For those who remember the Korean War and its aftermath, the Korean Peninsula’s split is untenable. “I will never accept it as a permanent condition,” President Lee Myung-bak, whose brother and sister were killed in the war, said last week in an address to the U.S. Congress.
[Unification] [Public opinion]
N.Korea Condemns S.Korea's Unification Broadcasts
North Korea has called on South Korea to halt its broadcasts on unification, saying they are insulting and provocative. North Korea's government-run news agency KCNA, in an article Friday, denounced the South's Unification Ministry for launching broadcasts, which it said were meant to tarnish the communist country. The article quoted the North Korean committee which handles inter-Korean affairs as calling the move a grave provocation.
South Korea's Unification Ministry, which is in charge of relations with North Korea, recently launched weekly television broadcasts and daily online radio broadcasts to try to raise public awareness on potential unification with North Korea.
N.Korea Moves Arms Closer to Border
North Korea has recently moved fighter jets near the Northern Limit Line, the de facto maritime border, and ground-to-air missiles close to Baeknyeong Island. There is speculation that it plans a minor provocation while South Korean president Lee Myung-bak visits the U.S. since any show of unity between the two allies tends to incense the North.
"The North Korean military was seen moving mobile missile launchers at a ground-to-ship missile base near the NLL," a government source said. "There's likelihood that the North will launch a military provocation" while Lee is away.
The government is closely watching movements of North Korean artillery units.
An intelligence source said, "The North Korean Army is showing movements similar to those seen right before it shelled Yeonpyeong Island last year."
Lee was quoted by a source as saying prior to his departure for Washington, "If the North launches a provocation during a Seoul-Washington summit, it will become an international issue rather than a domestic one." He instructed the military to "strongly respond" if the North does.
228 fall victim to landmines since Korean War
By Kim Rahn
Kim, now 56, accidently stepped on a landmine while out with his sisters on a mountain near his home in Gangwon Province when he was in the fourth grade.
He lost his sight in one eye and had his left hand blown off. Additionally both his legs were dislocated. To make matters worse he failed to receive the appropriate emergency treatment.
Kim is one of many people who have been killed or injured by landmines left over from the Korean War (1950-1953).
Indonesia to Buy Korean Submarines
Daewoo Shipbuilding and Marine Engineering has been awarded exclusive negotiator status to sign a W1 trillion export contract for diesel submarines with the Indonesian Defense Ministry and Navy, the company said Monday (US$1=W1,170).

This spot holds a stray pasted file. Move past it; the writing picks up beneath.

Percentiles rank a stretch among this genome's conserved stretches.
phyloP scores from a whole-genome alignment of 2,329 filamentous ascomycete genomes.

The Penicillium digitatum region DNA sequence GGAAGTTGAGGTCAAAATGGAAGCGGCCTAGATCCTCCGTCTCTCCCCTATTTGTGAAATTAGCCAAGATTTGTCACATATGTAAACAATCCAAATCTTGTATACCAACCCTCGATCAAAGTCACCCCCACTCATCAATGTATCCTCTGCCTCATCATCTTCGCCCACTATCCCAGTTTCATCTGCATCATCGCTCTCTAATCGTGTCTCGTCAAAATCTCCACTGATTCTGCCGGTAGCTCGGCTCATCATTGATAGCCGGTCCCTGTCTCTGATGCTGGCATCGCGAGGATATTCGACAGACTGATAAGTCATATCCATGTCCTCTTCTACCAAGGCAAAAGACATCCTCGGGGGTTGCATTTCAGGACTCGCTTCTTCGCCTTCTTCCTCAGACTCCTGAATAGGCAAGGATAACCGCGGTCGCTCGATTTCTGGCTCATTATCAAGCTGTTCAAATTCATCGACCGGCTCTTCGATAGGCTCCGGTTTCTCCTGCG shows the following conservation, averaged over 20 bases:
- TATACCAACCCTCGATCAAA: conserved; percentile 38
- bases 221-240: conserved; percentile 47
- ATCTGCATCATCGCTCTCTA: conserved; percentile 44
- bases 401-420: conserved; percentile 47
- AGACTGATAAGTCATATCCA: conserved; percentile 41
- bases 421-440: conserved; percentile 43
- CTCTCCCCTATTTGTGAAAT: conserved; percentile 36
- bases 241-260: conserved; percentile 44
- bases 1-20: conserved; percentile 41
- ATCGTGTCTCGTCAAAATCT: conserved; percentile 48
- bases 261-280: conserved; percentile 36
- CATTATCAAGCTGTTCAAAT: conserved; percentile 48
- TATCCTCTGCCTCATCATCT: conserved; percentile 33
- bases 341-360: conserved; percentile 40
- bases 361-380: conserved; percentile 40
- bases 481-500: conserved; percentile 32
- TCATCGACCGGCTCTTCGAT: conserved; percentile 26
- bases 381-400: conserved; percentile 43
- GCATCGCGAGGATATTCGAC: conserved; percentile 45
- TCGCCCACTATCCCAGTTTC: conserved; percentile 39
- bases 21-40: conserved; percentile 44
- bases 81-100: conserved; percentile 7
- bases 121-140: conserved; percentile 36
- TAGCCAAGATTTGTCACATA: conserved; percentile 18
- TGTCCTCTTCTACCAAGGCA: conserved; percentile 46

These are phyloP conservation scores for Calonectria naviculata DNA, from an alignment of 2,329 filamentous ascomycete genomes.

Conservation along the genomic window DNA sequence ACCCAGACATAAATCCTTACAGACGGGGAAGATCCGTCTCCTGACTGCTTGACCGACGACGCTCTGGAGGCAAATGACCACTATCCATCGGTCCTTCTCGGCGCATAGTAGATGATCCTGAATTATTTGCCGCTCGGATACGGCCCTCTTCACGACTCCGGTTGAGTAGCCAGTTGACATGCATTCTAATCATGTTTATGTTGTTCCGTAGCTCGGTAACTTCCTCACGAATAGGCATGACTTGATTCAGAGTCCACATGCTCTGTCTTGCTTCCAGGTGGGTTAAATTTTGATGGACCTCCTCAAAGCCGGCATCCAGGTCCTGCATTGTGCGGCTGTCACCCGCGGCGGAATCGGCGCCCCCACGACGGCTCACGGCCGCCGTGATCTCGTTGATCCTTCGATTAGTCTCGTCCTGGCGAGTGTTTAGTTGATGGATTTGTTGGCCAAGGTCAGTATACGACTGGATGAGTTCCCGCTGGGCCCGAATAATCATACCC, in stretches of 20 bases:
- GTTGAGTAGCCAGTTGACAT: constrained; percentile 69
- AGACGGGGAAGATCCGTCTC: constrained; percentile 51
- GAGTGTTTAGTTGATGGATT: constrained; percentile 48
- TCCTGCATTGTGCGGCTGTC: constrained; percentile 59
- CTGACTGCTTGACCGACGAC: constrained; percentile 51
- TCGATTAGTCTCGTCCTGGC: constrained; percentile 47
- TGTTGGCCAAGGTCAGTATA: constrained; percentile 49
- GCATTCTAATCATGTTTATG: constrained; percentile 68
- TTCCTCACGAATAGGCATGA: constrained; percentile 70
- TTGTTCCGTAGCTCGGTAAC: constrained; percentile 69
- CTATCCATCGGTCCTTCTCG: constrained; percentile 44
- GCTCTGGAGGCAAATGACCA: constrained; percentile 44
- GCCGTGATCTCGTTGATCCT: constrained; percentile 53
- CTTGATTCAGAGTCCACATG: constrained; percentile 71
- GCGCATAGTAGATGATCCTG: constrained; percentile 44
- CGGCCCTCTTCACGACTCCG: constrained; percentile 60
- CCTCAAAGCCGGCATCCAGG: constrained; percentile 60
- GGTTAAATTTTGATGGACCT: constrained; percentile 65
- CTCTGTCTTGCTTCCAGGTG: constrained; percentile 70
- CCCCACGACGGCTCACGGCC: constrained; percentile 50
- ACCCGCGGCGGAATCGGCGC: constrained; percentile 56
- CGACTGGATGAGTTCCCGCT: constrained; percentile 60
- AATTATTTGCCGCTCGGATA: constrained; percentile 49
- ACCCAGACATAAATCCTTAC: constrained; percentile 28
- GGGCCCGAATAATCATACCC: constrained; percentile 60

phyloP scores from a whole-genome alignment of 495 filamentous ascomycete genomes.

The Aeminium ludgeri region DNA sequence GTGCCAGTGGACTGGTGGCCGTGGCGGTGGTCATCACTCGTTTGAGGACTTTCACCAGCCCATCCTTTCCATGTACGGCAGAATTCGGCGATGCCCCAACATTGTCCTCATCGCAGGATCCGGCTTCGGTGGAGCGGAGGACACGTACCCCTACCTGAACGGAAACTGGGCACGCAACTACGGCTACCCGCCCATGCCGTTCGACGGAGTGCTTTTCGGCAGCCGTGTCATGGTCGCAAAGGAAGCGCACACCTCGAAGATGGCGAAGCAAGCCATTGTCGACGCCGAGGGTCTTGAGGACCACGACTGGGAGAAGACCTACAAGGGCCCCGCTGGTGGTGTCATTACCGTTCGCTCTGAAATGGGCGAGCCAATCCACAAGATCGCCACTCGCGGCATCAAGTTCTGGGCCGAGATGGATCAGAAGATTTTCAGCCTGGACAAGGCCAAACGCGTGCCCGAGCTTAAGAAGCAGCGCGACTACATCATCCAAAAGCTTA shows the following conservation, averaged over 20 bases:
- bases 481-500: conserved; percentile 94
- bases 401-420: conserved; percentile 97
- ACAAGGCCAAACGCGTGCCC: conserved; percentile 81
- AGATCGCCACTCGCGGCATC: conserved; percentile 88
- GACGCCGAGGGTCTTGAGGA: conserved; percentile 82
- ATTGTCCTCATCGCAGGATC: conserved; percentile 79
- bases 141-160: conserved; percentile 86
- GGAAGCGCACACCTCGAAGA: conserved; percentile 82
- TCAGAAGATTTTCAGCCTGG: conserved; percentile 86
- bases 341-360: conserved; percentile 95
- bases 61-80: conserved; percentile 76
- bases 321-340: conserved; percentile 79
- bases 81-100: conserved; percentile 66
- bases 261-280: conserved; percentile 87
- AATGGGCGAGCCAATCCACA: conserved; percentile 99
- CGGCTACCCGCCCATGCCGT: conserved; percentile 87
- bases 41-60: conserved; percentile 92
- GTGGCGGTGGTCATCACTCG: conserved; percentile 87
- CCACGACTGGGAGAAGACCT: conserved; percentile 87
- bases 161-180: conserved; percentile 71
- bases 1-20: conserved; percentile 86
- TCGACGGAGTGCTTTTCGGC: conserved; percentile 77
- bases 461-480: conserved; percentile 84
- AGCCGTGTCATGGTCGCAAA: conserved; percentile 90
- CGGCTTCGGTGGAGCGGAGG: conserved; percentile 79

Korea was in competition with Russian, French and German firms. It became a priority negotiator alongside a French company in June.
The winning bidder will build three 1,400-ton subs worth W1.2 trillion, making it Korea's single biggest arms export.
Korea will join the group of submarine exporters only 20 years after it took over submarine technology from Germany.
Only four countries -- Russia, Germany, France, and China -- export diesel subs. The U.S. and Japan build them for their own use.
According to market researcher ICD Research, a total of 154 subs worth $180 billion are expected to be built around the world over the next decade, including some 100 diesel subs.
[Arms sales] [Double standards]
Korea to make $1.1 bil. sub sale to Indonesia
1,300-ton, Type-209 submarine
By Jung Sung-ki
Daewoo Shipbuilding and Marine Engineering (DSME) has begun final-phase negotiations with the Indonesian government over the construction and sale of three 1,300-ton, Type-209 submarines valued at $1.1 billion, the company said Tuesday.
Korea’s biggest arms sale is expected to be completed by November.
Previously, a $400 million deal with Indonesia to sell 16 T-50 Golden Eagle supersonic trainer jets, jointly built by Korea Aerospace Industries and Lockheed Martin of the United States, was the biggest weapons sale.
[Arms sales] [Double standards] [Military balance] [Missiles]
Scholar urges Lee to continue 'bad cop' role with NK
By Sunny Lee
BEIJING — The Lee Myung-bak administration should refrain from launching any major new initiative on North Korea as the President’s term nears its end. Lee’s tough policy on Pyongyang has its own merits and he is advised to exit his presidency keeping policy continuity and allow the next occupant of the presidential office to make a switch, if any, said a well-known Korea expert.
“We know the good cop, bad cop story. Lee has been playing a bad cop role with North Korea. A bad cop also has its own merits,” said Shin Gi-wook, director of the Walter H. Shorenstein Asia-Pacific Research Center at Stanford University.
[SK NK policy] [Lee Myung-bak] [China NK]
KBS to Make Documentary About Kim Jong-il
KBS will produce a three-part biographical documentary about North Korean leader Kim Jong-il and air it late this year. "It's one of global programs we planned early this year," a KBS spokesman said.